St. Paul, full of joy at the thought of heaven, said: we are happy because of our hope. And elsewhere: we have great comfort in thinking of the hope that is in our heart like a firm anchor that almost succeeds in tearing open the veil that hides heaven from us. We are children of God. If children, we are heirs, heirs of God, co-heirs of heaven (APim, 52-53).
The whole life of the Apostle is charity: it is an apostolate of good for others, so much so that St. John Chrysostom wrote: “Just as iron, when placed in the fire, also becomes fire, so Paul, aflame with love, became totally love” (APim, 59).
Put on the loins of mercy, kindness, humility, patience, supporting one another and pardoning each other’s of-fences. He exhorts us to love one another in peace as if we formed a family, or, better, just one body and one soul, one supporting the defects of the others (APim, 60).
Jesus wants to feed and satisfy you with Himself. “Who-ever is thirsty, let him come to me and drink”. “I am the living bread come down from heaven” (APD47, 351).
The Eucharist is under the appearance of the most com-mon food. Yet it contains Jesus Christ, God and Man. Likewise, must it be for the apostle of the press. In the simple format of a book or a news sheet, presented in an unpretentious way, he must give God’s truth to men and women of all circumstances, in a form that is low-cost and readily accessible, just like bread (AE, 161).
St. Paul had a penetrating and lively gaze, his demeanour gentle and affable. His genius is extraordinary, his will indomitable, his virtue heroic, his eloquence irresistible, his heart generous, his science vast, his spirit ready and his versatility one of a kind (APim, 78).
The life of St. Paul was totally a life of obedience. Jesus talked to him either directly or through St. Peter; now through visions, now through happenings and special cir-cumstances. And St. Paul was always ready for the voice of God: whatever his intentions were or his special views, obedience was above all else (APim, 65-66).
In Truth, what did St. Paul do? He sowed the Word of God everywhere. For that purpose, he chose the most re-puted places and locations to make himself heard by the greatest number of persons. He looked for them and asked for them at the synagogues, he asked for them in the Areopagus at Athens, at the tribunal of Agrippa, the Theater of the great Diana of Ephesus… (APim, 19-20).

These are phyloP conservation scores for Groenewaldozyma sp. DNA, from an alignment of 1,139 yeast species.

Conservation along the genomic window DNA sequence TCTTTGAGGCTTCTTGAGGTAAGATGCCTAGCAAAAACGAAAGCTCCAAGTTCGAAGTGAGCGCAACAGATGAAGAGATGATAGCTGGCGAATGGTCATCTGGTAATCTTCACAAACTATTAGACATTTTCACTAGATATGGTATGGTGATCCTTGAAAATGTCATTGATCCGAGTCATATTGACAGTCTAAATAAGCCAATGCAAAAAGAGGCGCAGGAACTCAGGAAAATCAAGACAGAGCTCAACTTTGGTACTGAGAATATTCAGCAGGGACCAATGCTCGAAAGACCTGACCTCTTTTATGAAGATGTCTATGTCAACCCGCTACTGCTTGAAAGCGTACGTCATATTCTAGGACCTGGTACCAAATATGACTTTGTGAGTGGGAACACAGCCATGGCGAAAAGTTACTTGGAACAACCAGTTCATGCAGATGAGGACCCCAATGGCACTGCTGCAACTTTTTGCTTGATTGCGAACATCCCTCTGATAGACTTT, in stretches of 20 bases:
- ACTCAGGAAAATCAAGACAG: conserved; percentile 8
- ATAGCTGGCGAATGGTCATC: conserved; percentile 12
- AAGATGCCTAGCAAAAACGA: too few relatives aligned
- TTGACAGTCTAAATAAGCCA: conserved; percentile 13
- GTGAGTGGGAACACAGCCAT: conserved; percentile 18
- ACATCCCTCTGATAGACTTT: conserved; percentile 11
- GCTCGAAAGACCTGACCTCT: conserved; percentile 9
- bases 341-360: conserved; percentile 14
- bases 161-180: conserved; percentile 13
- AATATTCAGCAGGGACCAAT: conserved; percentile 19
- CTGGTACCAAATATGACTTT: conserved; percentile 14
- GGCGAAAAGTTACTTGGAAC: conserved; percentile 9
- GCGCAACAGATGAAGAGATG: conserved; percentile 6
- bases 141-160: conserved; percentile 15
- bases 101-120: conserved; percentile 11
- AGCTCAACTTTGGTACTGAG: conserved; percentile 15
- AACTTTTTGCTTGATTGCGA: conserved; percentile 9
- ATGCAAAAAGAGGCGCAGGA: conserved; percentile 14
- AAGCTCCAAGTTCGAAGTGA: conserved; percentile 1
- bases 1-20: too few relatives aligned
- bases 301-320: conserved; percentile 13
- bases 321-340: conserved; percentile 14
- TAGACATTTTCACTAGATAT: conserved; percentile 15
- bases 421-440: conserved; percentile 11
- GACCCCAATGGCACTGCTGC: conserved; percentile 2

“Jesus Christ, though being rich”, says St. Paul, “made Himself poor for us”. He wanted a poor mother, he lived in poverty and he died very poor. One who detaches his heart from money acquires spiritual freedom to serve the Lord (APim, 68).
How great, therefore, must be our trust and esteem in the power of St. Paul! If he was that holy, how much will the Lord hear his prayers! If he was so powerful on earth, how much more he must be in heaven… Let us never doubt that he cannot answer our questions (APim, 108).
Mons. Ketteler wrote that if St. Paul returned to the world, he would make himself a journalist, and it is sure that he would cling to the best means to do good, and this today is the press (APim, 93).
Already during the time of Paul but especially today, the organization is the work of works: in unity there is strength. A thousand disorganized will don’t have the power of ten men united together (APim, 105).
How many lives are extinguished after having lived in vain! How many works are empty! Remember what Jesus said of St. John: “He was a lamp alight and shining”. First, be ardent in order to enlighten (APD47, 284).
St. Paul in his ardent zeal for the Christian religion knew how to multiply his enterprises and works, making him-self all for all in order to save all (APim, 104).
St. Paul had a true zeal because it was founded on love for Our Lord Jesus Christ. Already we have considered it: his heart burned with the most intense and pure affection for the Lord, on account of which he knew how to suffer all and bear all. And he longed for nothing except to make known Jesus Christ and gain souls for him (APim, 86-87).
Established in 1905; in Hong Kong since 1978.
Venerable Thecla Merlo
night of 31 December 1900 and felt obliged “to do something for God and for the people of the new century.”